JEFFERSON CITY — Despite a request from a lawmaker, Missouri Gov. Jay Nixon has no plans to call a special legislative session to craft a new version of an income-tax bill he vetoed, a Nixon spokesman said Wednesday.
Lawmakers are to convene Sept. 11 to consider whether to override Nixon's veto of a bill that would have phased-in income tax cuts for individuals, business owners and corporations. But the prospects for an override appear to be waning because several majority party Republicans have said they are likely to join Democrats in voting "no."
Rep. T.J. Berry, R-Kearney, who sponsored the legislation, sent a letter Tuesday to Nixon asking the Democratic governor to call a special session to begin the same time as the veto session. Berry suggested that lawmakers could quickly fix several problems that Nixon had cited and send him a new version of the bill within days.
But Nixon doesn't want to rush through a new tax-cut bill, said spokesman Scott Holste.
"The governor has repeatedly expressed his willingness to work with the General Assembly when they return for their regular session in January on fiscally responsible changes to the tax code," Holste said in an email to The Associated Press. "But as the many errors in this legislation demonstrate, trying to throw something together at the last minute is not the responsible approach to an issue as complex and important as tax policy."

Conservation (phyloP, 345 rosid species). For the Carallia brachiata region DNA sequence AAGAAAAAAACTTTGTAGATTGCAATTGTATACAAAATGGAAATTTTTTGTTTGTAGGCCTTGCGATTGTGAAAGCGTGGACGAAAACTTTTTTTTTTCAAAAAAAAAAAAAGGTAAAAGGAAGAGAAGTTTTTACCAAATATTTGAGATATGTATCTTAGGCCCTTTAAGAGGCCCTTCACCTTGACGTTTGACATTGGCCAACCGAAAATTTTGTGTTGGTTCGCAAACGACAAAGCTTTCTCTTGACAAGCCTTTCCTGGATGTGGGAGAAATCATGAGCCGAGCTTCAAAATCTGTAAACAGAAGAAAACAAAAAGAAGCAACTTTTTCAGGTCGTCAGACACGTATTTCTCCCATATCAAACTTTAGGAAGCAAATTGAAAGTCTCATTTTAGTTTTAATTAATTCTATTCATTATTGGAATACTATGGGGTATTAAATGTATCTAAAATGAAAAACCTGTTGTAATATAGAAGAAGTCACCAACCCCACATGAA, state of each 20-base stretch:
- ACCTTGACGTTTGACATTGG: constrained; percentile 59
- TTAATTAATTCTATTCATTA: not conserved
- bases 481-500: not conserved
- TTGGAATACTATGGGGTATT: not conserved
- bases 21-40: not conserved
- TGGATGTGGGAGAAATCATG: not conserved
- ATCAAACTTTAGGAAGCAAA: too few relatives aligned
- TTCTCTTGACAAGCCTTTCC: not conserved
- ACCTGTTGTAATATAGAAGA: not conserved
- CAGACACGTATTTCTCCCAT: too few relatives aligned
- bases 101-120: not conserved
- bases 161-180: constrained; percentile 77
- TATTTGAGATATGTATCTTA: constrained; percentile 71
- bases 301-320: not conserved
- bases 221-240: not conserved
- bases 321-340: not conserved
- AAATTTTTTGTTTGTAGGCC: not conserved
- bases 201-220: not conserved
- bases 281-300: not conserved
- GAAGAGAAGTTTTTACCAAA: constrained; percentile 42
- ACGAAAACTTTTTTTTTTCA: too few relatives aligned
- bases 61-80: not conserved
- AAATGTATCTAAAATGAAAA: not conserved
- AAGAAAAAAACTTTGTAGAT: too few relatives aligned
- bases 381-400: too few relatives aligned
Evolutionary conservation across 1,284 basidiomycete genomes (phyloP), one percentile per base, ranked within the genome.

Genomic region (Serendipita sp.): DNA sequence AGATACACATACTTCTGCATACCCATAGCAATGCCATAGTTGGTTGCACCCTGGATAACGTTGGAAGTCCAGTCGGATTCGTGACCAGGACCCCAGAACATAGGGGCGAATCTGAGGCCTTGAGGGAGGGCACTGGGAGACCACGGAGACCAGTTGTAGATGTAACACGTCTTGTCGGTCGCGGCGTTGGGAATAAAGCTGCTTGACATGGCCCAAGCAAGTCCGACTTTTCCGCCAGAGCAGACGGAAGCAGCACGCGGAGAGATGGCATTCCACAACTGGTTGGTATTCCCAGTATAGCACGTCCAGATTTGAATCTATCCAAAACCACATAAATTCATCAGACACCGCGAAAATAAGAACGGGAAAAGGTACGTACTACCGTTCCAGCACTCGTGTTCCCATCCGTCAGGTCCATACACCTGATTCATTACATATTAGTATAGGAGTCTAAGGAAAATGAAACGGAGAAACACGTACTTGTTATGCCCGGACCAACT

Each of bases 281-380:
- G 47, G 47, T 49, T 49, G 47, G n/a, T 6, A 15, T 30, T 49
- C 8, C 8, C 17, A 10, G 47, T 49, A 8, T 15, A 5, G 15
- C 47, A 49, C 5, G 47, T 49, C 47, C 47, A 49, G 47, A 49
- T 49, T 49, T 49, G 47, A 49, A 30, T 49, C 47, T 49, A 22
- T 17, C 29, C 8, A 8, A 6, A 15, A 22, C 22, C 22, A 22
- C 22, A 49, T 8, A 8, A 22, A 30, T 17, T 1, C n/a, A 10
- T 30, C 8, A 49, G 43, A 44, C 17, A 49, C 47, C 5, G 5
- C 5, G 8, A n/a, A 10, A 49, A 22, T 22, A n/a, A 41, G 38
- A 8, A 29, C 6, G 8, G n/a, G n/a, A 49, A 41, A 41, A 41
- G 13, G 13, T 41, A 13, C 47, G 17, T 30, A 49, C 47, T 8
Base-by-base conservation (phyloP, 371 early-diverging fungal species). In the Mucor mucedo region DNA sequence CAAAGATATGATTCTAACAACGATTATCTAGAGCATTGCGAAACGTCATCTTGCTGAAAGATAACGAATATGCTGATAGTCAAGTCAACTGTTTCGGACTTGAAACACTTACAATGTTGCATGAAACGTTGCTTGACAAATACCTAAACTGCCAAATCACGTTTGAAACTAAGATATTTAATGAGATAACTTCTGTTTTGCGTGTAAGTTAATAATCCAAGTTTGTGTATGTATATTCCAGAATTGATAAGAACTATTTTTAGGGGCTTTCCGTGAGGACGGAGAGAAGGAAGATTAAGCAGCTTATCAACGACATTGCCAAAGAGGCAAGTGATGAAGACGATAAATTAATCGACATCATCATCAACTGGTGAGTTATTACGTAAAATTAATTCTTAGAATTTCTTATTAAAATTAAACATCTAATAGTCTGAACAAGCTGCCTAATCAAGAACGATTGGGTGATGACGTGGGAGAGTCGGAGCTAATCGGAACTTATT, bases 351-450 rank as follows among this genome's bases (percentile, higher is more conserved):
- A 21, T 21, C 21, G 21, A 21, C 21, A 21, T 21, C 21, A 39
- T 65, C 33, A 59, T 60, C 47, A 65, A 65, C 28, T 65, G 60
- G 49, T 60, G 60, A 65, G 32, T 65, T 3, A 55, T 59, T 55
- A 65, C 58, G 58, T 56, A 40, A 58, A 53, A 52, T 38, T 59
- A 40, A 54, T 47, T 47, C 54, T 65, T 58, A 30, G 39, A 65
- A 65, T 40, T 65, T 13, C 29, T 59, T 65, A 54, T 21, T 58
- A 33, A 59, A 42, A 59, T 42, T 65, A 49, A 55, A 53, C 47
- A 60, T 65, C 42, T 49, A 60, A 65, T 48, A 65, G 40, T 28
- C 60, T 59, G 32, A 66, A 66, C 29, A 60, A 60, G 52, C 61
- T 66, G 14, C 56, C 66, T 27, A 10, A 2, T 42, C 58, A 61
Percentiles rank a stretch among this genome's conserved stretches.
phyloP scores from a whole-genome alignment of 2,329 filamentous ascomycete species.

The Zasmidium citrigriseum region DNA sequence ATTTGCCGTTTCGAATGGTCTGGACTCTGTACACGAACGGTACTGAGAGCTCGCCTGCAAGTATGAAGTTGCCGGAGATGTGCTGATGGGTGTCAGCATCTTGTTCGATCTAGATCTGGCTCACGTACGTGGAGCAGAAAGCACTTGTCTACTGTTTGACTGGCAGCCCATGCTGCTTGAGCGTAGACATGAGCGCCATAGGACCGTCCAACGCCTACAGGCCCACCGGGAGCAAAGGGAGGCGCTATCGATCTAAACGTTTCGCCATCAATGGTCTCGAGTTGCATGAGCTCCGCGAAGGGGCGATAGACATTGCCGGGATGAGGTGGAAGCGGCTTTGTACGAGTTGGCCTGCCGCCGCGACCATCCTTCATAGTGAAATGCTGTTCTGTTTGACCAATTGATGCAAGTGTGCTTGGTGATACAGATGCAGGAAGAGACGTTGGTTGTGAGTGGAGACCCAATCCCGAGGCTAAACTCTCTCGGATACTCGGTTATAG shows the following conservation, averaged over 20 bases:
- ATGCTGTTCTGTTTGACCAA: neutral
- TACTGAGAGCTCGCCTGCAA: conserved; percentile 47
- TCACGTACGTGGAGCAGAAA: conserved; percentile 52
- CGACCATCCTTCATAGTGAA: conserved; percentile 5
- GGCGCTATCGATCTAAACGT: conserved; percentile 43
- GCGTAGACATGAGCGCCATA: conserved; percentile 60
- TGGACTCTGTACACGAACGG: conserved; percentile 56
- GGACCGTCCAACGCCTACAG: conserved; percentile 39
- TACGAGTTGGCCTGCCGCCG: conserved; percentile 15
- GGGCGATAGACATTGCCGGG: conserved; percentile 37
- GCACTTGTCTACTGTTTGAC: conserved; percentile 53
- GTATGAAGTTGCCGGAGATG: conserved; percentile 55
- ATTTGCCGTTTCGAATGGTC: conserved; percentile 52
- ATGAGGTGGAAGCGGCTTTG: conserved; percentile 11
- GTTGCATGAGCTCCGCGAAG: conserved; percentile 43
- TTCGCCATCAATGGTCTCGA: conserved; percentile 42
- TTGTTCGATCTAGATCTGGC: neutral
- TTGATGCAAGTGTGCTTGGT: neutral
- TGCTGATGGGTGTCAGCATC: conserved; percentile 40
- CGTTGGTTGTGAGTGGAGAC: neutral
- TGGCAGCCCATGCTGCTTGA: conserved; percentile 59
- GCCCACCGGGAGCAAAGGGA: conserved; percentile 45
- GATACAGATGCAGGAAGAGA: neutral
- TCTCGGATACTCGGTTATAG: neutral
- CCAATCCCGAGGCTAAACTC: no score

The vetoed bill would gradually reduce Missouri's corporate income tax rate to nearly half its current level and cut the top tax rate for individuals from 6 percent to 5.5 percent over the next decade, so long as state revenues continue to rise by at least $100 million annually. It also would phase in a 50 percent tax deduction for business income reported on individual tax returns.
Another section of the vetoed bill would trigger additional reductions in Missouri's income tax rates if the federal government enacts a law making it easier for states to collect taxes on online retail sales.
Nixon has raised concerns that the measure could bust a hole in the state budget, jeopardizing funding for education and other public services. He also has objected to provisions imposing state sales taxes on textbooks and prescription drugs, the latter of which stems from an apparent drafting error.
Berry's letter asked Nixon to "give us an opportunity to fix the errors you believe exist sooner rather than later."
"I assure you that, if you call the legislature into extraordinary session, we will have a clean tax cut bill on your desk in a matter of days and at a minimal cost to taxpayers," Berry, wrote.
Holste said the governor wants any tax cuts to be part of a broader overhaul of the tax code that protects the state's investment in education. He said that should include "comprehensive tax credit reform." Legislators have failed in each of the past several years to agree on bills that would curb tax credits for developers while creating new incentives for particular industries such as international exporters.